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Debates

The Digital Economy

Europe needs smart regulation to help innovative start-ups

Erika Mann / Jul 2012

Mark Zuckerberg, CEO of Facebook and European Commission President, José Manuel Barroso. Photo: European Union 2012

To overcome Europe’s current economic challenges, growth and innovation are the only foreseeable and sustainable solutions. At Facebook, we believe that Europe’s small and medium sized business base offers a formidable opportunity for economic development. As a sign of this, we are witnessing a shift in focus away from big business and towards a wider culture of start-ups generating wealth and entrepreneurship.

In the technology sector, the question regularly posed, yet again this month with the launch of a European Entrepreneurship consultation by the European Commission, is what do we need to do to make the next Silicon Valley a European one? To this end, Vice-President Kroes’ commitment to unleash the full potential of the Digital Single Market is an important step in unlocking opportunities for growth and innovation.

That said, what is often ignored is that Europe is not starting from zero. Every day at Facebook, we get to work with businesses growing in Europe based on a similar recipe: creative, driven people with vision and strong technical skills that build superb, competitive products, which are becoming global success stories.  

For instance, it is thanks to two European companies that the way we consume music has been revolutionised forever: Spotify from Sweden and Deezer from France are quickly evolving as two of the leading global players. Through their integration on Facebook’s open platform their growth has been unprecedented. And in the UK, King.com is the second largest game developer on Facebook. In my home country Germany, Wooga is now the third largest game developer and they are seeing enormous global success using our platform.

In order to make the Digital Single Market a reality and help more home-grown start-ups in Europe, it is clear that industry and policy makers must work together in achieving a regulatory regime that is future-proof, principles-based and that fosters innovation. We need a European regulatory regime that will put European companies, and especially start-ups, on a level playing field with their global competitors. It is equally important for all Internet services, both in Europe and the US, to have certainty and predictability around regulation. Good interoperability models between the EU and the US, and other regimes, are critical to promoting innovation.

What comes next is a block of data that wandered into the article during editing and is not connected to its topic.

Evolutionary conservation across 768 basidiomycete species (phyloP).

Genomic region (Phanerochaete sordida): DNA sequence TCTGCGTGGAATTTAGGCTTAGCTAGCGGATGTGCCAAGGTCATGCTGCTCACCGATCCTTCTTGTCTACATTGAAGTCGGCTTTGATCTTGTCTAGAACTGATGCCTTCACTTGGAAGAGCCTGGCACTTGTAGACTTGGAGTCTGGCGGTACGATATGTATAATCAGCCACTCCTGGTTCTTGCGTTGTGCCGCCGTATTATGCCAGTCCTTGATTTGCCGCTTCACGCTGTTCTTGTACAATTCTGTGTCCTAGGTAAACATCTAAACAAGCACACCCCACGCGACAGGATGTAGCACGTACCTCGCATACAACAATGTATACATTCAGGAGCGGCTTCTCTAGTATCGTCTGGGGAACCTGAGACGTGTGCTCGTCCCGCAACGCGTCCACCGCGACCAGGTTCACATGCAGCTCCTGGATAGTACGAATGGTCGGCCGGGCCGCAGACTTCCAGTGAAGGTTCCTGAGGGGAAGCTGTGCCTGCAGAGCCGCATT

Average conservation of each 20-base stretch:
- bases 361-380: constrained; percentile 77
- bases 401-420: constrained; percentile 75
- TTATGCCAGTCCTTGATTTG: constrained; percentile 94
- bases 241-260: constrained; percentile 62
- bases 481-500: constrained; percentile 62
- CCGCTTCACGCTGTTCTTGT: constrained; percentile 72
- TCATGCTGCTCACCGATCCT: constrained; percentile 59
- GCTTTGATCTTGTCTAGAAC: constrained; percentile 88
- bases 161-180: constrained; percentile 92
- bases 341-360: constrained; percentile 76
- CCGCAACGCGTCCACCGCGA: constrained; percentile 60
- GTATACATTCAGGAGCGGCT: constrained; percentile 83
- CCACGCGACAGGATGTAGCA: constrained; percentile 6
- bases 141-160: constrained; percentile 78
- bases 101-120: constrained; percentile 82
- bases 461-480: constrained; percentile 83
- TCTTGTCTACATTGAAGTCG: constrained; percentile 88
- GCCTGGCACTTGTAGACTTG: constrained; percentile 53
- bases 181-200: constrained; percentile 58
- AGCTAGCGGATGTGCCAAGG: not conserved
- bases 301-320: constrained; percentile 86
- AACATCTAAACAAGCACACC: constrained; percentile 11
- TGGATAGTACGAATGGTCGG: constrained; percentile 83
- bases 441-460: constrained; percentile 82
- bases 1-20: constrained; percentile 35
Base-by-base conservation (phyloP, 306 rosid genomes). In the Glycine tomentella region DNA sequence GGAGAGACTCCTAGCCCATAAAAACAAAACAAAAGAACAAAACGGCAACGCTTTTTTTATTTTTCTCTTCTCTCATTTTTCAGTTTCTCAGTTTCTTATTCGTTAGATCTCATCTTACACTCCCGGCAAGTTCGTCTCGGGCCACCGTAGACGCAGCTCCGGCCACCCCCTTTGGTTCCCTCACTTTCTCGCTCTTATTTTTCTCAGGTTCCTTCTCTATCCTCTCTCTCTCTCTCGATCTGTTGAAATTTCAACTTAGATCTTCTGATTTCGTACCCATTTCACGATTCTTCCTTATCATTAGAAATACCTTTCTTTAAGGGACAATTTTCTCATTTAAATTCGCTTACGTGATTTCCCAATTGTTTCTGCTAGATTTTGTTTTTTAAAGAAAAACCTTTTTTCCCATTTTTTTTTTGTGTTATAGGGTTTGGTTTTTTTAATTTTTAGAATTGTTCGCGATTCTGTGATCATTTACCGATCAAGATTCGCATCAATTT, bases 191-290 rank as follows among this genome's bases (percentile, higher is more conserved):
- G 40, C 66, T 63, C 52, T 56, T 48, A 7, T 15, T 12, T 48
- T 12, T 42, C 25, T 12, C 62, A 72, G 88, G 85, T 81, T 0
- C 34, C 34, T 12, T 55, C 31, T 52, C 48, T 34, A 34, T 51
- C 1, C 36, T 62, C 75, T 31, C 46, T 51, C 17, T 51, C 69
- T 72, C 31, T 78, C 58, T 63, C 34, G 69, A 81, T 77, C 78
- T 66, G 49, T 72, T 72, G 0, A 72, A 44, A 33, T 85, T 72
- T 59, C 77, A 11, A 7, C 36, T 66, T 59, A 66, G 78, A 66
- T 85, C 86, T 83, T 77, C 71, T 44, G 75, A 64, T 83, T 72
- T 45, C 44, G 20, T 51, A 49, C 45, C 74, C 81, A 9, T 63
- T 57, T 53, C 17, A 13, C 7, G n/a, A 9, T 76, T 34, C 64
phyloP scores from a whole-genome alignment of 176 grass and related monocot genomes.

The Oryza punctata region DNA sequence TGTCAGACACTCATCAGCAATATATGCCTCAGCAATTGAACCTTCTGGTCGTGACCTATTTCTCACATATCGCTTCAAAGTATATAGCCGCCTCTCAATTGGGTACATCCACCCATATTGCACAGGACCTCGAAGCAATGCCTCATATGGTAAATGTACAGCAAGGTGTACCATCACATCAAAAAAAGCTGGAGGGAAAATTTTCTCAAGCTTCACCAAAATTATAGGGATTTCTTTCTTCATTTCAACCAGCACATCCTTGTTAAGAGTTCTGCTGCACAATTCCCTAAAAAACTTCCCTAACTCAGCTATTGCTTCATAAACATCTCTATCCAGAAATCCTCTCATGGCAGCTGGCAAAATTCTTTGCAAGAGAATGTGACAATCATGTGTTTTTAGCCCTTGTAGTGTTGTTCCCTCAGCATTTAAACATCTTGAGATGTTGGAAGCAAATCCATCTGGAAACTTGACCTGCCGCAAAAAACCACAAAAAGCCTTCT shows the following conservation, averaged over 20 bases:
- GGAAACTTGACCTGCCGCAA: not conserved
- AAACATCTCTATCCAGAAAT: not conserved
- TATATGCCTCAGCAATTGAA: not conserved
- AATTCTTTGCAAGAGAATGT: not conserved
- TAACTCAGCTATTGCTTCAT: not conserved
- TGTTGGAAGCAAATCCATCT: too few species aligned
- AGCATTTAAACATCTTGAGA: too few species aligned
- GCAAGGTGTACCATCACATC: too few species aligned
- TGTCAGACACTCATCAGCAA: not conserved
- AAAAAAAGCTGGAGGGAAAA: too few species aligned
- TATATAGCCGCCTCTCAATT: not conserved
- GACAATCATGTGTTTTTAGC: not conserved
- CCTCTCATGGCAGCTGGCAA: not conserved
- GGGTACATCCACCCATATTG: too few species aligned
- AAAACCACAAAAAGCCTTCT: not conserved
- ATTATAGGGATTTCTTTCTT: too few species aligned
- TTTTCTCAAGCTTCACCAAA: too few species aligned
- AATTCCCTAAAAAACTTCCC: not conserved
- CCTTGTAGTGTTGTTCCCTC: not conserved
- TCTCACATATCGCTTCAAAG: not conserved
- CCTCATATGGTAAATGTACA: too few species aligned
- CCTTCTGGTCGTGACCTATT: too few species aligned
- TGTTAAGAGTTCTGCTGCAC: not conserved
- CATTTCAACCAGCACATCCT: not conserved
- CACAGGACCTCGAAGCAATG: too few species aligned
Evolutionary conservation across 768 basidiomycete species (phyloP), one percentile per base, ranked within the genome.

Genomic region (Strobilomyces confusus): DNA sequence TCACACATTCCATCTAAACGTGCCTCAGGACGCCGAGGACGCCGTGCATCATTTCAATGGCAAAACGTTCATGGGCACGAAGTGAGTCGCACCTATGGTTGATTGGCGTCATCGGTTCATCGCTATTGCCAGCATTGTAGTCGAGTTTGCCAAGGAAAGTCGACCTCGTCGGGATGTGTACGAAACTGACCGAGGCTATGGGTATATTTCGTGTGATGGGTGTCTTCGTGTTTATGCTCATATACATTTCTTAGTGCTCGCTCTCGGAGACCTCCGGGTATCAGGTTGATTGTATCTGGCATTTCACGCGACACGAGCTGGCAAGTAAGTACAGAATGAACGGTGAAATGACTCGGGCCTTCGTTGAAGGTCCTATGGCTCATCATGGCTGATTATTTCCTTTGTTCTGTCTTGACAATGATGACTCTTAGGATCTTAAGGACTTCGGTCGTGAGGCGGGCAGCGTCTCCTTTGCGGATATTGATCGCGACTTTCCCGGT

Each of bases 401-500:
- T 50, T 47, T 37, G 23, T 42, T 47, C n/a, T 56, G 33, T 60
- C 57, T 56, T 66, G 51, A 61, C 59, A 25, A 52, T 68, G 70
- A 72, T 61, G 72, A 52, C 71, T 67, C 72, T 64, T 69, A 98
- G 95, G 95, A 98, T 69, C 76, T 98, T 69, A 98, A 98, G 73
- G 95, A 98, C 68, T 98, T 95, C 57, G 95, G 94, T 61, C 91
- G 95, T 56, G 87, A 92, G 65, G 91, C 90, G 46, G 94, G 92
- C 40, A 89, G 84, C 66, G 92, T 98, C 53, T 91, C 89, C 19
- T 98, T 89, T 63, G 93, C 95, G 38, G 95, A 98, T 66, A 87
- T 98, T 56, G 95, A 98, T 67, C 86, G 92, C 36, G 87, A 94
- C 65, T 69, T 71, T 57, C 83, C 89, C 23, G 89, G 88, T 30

For businesses operating in Europe, a simple and harmonized regulatory environment across the EU will ensure legal certainty for businesses to support growth and accountability, first and foremost, to users and policy makers. This is what we had in mind when we established our European headquarters in Dublin and where we are now subject to direct oversight by the Irish Data Protection Authority.

A simple and harmonized regime has not just given Facebook the opportunity to grow its business but has supported the social web in creating a borderless community, which in turn enables growth and job creation. A recent study from Deloitte found that we added more than €15 billion in value in the European Union in 2011, supporting more than 230,000 jobs. The European Facebook app economy itself is worth €1.9 billion and supports around 29,000 jobs.

We believe that although the existing creativity and skills of our European partners are often overlooked in the drive to compete internationally, there is a lot to be optimistic about. The real test for Europe is how to support a vibrant Internet-related ecosystem to drive economic growth. The task of ensuring a supportive and accountable regulatory environment will not be an easy one. 

 



Erika Mann

Erika Mann

July 2012

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